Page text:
Novi Sad is Serbia’s second biggest city, around 80km from Belgrade and the train takes about 90 minutes. It stands further upriver on the Danube, towards Hungary and the (boring) Pannonian Plains.
Its name means ‘New plantation’ or ‘new fields’ – presumably in relation to it being an expansion of the settlement on the other side of the river, surrounding the fortress of Petrovaradin, which itself is built upon a rocky outcrop with great views of the River (yay!) and the Pannonian Plain (not yay!).
In 1999, all the bridges were bombed by the USAF, but had been mostly rebuilt by March 2000, something that would never have happened in the UK (we’d have gone through 5 rounds of design applications before the whole rebuild would have collapsed due to some obscure planning legislation!).
Tower blocks in Novi Sad.
When coming out of the railway station, the first impressions of the town are a bit stereotypical – wide roads, people wearing thick coats, and rather ugly concrete buildings. Add a bit of snow and it would have looked exactly like a communist metropolis somewhere in Siberia! More towards the city centre though the buildings liven up and the main square is surrounded by artistic architecture and a very nice church with a tall spire. Many of the signposts are in Serbian and English, as are the menus in some of the restaurants, which suggests that they expect a reasonable number of tourists.
The main church in Novi Sad.
Novi Sad’s main square.
The main park in Novi Sad.
Now, to be fair, Novi Sad is apparently famous for a music festival – the EXIT festival, held in summer every year and often regarded as one of the best music festivals in Europe. Founded out of the student social protest movements in the late 1990s/early 2000s (cf Otpor for another aspect to this – I used to have an Otpor poster in my house!), it’s grown to be really well known and popular. Except that obviously, I’d never heard of it … 😀
The view of the Petrovaradin Fortress. Rare pic not by me, but rather by my friend from Beograd (Jelena).
The main site/sight in the city is the Petrovaradin Fortress. The current buildings were originally constructed at the back end of the 17th Century, although the area’s been a stronghold of sorts since pre-Roman times, with both fortifications and monasteries occupying the area for centuries prior. Its location is important, not just because it stands on top of a tall ridge, but also since it lies on the very edge of what was the Austrian empire. Indeed it was the site of a large battle in August 1716 between Austria and the Ottoman Empire – the Austrians won the battle and pretty much stopped Ottoman attempts to advance deeper into Europe for from time; indeed the fortress itself was never again assaulted by Turks.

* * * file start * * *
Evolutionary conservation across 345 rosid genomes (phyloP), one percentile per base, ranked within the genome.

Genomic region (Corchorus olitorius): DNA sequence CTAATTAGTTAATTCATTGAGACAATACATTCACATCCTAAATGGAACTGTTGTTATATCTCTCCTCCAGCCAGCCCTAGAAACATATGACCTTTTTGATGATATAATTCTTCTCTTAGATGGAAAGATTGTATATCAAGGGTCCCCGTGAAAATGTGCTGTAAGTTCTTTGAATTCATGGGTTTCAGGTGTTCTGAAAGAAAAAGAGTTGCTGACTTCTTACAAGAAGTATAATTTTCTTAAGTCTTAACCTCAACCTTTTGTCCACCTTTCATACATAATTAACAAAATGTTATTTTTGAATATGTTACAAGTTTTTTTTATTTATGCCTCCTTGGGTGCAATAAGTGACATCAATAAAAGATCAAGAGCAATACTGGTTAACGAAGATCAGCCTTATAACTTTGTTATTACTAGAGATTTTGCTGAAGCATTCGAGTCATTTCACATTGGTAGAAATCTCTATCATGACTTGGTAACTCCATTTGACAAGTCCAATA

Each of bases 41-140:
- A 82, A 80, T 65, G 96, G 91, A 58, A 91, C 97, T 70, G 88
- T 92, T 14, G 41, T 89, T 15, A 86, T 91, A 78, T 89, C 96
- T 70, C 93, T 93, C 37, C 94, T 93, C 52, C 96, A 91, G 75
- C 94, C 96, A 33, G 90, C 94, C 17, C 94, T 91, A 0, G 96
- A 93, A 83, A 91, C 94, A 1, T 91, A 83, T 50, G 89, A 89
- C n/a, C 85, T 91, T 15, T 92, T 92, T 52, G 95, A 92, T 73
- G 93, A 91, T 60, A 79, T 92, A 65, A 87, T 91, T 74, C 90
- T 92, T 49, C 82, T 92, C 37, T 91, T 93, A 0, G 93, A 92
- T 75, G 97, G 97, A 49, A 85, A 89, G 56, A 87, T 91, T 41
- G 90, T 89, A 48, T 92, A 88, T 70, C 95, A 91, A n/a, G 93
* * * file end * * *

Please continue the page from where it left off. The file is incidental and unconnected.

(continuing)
The view from Petrovaradin Fortress, looking over Novi Sad.
At the top of the hill there is an unusual clock that tells the right time, but in the wrong way (its big hand and little hand are reversed, so the big hand shows the hour and the little hand shows the minutes). Apparently this was done to make the clock easier to read from afar (since the hour is more important than the minute) so from a distance, it’s easier to see what hour’s being shown.
The clock at Petrovaradin Fortress, with the reversed hands.
The city centre has free wireless internet but I have to say I found the signal to be ‘weak, bordering on refusal’ during my visit; this was a few years back now though so things hopefully have changed.
One thing that hopefully hasn’t changed is the food/drink. We went to Pivnica Gusan (its name means the “Goose/Gander Brewery”). I had a beer from Lav brewery called “Dark” – it was hoppy, with slightly roasted malts, watery rather than thick, quite traditional 70s beer in feel. Food involved something traditionally Serb-ish, ‘Karadjordjeva Šnicla’ – chicken and melted cheese inside breadcrumbs, about the length and shape of a sausage roll.
Visited: 12 November 2012. And some time in the past.